Does anyone know the process of migrating to Denmark? I want to move there lock, stock and barrel. My inspiration is from all my research about how the Danes are using Hygge in their lives and parenting. Hygge? Apart from sounding like a really difficult & funny word to pronounce it really is the coolest thing ever. After all, it makes Denmark the happiest country in the world. Hygge Parenting rocks and it doesn’t have to be restricted to the borders of the country. You can Hygge it out wherever you are.
What is Hygge?
Almost all the Danes will agree first hand that the concept of Hygge is a little complex to explain. It’s a bit abstract they will say. But they do admit one thing that it is a feeling, an emotion, a sensation. Confused? Well, they did say it was difficult.
Let’s start with the very beginning and firstly try to pronounce it, shall we? The Hygge pronunciation abounds on the internet but one very reliable source tells me that it is pronounced “Hooh-Guh” Not Higg or HaiGGe.
To put it in relatable terms if you have ever spent time lovingly making a cup of tea and then sitting by the window sill watching the birds chirp while you sip the tea, immerse yourself in the aromas and felt the warm liquid comfort your heart, you’ve probably experienced Hygge. This warm and cosy feeling you get inside is what Hygge is.
And if you can do all this by candle-light, then it’s even more Hygge. But I’d prefer a glass of red to go with that, please.
It is about the simple things in life, dwelling at the moment and simply adding more joy to your life. It doesn’t mean you cannot indulge and be lavish, but do it in the company of your friends… Hygge is all about togetherness.
Hygge is a very important part of Danish culture. Just like freedom is to the Americans and tradition is to the British, the Danes have Hygge. And you better believe it, because it has made Denmark the happiest country in the world. Despite their weather, that too!
Fine, but isn’t your blog about Parenting?
Sure you can Hygge your way into Parenting!
The Danes love Hygge in every aspect of their lives and they have certainly adopted it into the way they raise their kids. Once again studies show Danish kids are one of the happiest lots in the world and what’s more Danish babies also cry a lot less than the norm. I think that’s a win there!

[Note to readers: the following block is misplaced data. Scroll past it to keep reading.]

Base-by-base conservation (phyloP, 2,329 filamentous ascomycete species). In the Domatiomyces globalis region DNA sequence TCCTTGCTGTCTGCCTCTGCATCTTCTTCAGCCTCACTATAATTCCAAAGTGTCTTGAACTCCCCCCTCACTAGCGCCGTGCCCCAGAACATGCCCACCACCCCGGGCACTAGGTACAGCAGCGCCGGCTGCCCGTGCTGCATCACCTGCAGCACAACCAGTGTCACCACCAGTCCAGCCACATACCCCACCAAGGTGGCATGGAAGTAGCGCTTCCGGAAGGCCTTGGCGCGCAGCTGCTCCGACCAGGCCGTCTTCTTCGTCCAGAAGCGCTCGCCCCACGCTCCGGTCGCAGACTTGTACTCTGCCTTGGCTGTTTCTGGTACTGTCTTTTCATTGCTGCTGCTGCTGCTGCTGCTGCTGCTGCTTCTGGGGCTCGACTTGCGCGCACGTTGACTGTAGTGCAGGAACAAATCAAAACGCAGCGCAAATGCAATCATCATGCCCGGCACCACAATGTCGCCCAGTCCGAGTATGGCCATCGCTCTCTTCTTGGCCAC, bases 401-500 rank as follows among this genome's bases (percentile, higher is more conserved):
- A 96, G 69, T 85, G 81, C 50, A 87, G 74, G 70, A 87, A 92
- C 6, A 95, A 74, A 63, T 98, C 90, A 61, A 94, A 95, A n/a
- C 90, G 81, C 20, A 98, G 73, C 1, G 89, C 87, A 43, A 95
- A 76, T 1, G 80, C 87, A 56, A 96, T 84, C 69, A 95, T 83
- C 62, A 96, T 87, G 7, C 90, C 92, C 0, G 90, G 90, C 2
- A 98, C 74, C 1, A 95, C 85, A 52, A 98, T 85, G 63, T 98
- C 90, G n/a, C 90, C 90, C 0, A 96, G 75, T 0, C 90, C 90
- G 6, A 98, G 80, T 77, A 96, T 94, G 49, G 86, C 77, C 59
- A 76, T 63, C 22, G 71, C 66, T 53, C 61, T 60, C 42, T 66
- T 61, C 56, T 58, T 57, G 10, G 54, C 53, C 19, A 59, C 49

There is no mom-competition here
Danish women are mostly on the same page about parenting philosophies. They believe in breastfeeding and natural, instinctive care. (Think Attachment Parenting) They also get one year of Maternity leave and use that time to be attached to their babies and bond with them. Fathers also get extended paternity leave and both parents can take leaves together or separately. Thus making sure there is a great time for bonding with baby in the crucial first year.
Danish lives are also very low in consumerism and so too with having a baby. There is no mad rush to stock up on the latest baby products. Minimalism is at the core. Toys are basic and wooden. The simple stuff matters.
Overall there is less competition and one-upping among the mothering community. There is no shaming or judgement. But a whole lot of support. This helps moms give their 100% and very best to childcare, in turn leading to a satisfied and in tune baby. Less crying!
Leave negativity at the door
The Danes love to spend time together as a family. They truly do enjoy each other’s company. Board games, singing, even watching a favourite movie together with kids is high on their fun list.
It’s not like their work is less demanding or stressful. But Danish adults choose to leave all the negativity and stress outside the door before they step into their homes. Time with family is to cherish and enjoy with each other and not an opportunity to discuss office politics or such negativity.